Vandalism is not the way to get message across


I had toyed with writing this letter in any case, but the story gives me a bit of a push.

I find it a difficult letter to write. Not because I feel an ambivalence or uncertainty about the issues. I do not. Nor do I condone vandalism in any way, shape or form. The difficulty lies in the vocabulary at play. One cannot discuss abortion without resorting to terms burdened with connotations. I have no desire or need to jerk those chains. The fields of crosses illustrating abortion statistics have become ubiquitous.

We, and I suspect, the anonymous spray painter, understand the intended message. “Confusion seemed to rule the day with Rutten, Chase and others at the parish building unclear as to what the vandal was trying to get across.”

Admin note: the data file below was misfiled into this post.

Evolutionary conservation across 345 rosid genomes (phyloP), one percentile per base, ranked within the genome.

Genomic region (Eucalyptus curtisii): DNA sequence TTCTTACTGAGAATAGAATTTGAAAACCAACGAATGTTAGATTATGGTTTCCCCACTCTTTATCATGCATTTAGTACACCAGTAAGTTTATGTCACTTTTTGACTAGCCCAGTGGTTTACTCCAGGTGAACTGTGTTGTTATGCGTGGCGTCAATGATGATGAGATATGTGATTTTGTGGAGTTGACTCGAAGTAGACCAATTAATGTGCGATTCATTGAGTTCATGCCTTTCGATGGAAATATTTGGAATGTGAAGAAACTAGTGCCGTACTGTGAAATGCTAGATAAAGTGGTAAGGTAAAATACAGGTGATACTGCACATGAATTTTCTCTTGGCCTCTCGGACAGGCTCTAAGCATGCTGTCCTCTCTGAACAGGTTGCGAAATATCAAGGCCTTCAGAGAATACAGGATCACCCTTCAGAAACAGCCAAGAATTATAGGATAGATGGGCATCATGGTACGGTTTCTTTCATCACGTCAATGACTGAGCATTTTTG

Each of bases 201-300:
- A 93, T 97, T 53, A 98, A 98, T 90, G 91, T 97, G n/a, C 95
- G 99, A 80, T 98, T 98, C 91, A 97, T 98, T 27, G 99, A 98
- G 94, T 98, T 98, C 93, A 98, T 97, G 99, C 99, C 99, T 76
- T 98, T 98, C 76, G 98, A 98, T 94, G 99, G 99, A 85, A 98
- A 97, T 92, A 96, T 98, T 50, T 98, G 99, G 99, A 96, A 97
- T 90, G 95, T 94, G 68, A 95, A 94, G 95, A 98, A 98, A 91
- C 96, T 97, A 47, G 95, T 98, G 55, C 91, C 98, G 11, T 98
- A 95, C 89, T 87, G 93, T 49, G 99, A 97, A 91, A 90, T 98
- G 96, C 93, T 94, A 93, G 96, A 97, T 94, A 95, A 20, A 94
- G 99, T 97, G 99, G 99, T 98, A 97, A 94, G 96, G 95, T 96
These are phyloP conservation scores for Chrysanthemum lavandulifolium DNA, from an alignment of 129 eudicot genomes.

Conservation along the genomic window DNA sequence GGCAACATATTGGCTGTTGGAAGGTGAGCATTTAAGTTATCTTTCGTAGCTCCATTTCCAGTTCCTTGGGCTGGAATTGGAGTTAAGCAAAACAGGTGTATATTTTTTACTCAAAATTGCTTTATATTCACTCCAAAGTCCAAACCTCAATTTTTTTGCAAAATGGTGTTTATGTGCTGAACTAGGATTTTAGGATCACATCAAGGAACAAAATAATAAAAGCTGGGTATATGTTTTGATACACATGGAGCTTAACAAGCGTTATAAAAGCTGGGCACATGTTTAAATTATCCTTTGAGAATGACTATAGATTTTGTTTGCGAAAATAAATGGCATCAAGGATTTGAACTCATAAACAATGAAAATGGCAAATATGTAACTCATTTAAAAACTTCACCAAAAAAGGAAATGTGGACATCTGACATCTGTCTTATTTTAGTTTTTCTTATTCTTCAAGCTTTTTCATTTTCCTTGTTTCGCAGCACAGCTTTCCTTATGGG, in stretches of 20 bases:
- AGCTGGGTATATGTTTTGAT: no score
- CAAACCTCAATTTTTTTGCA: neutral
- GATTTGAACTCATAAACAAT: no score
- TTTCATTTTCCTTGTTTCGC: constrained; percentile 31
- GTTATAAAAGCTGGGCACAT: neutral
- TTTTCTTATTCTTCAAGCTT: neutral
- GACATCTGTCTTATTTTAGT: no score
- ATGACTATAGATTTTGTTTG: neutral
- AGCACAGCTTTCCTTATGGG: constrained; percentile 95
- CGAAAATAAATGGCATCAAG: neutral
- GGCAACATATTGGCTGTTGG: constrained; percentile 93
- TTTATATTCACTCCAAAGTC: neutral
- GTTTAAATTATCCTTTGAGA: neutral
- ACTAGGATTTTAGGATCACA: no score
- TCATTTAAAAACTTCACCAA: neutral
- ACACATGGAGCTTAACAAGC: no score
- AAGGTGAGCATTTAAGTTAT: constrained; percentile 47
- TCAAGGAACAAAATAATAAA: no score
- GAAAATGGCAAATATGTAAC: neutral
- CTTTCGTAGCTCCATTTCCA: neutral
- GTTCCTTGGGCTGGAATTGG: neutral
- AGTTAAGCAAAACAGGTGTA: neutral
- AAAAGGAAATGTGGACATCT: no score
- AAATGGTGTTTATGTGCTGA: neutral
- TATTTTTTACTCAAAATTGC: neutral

Let me take a shot at an interpretation. Perhaps the spray painter, like me, wonders where is the field of crosses for 2,668 American sons, daughters, sisters, brothers, cousins, fathers and mothers dead in the Iraq War. (

Living, breathing people with goals, aspirations and futures, with loved ones who will mourn them until they go to their own graves. Where is the field of crosses for the uncounted thousands of Iraqi dead?

“Catron said he supports an abortion ban, but can’t understand what the anti-war statement had to do with the cross display.” Until the ‘pro-life’ movement can truly advocate for life, all life not just the (insert preferred term), I can summon no respect for it.

The Catholic Church may not support the war but neither is it in the forefront of protest against it.

To the anonymous spray painter: Please consider your form of protest more carefully. Vandalism is not an effective rhetorical tool.

Kathy GustafsonBrookings, South DakotaSDSU alumni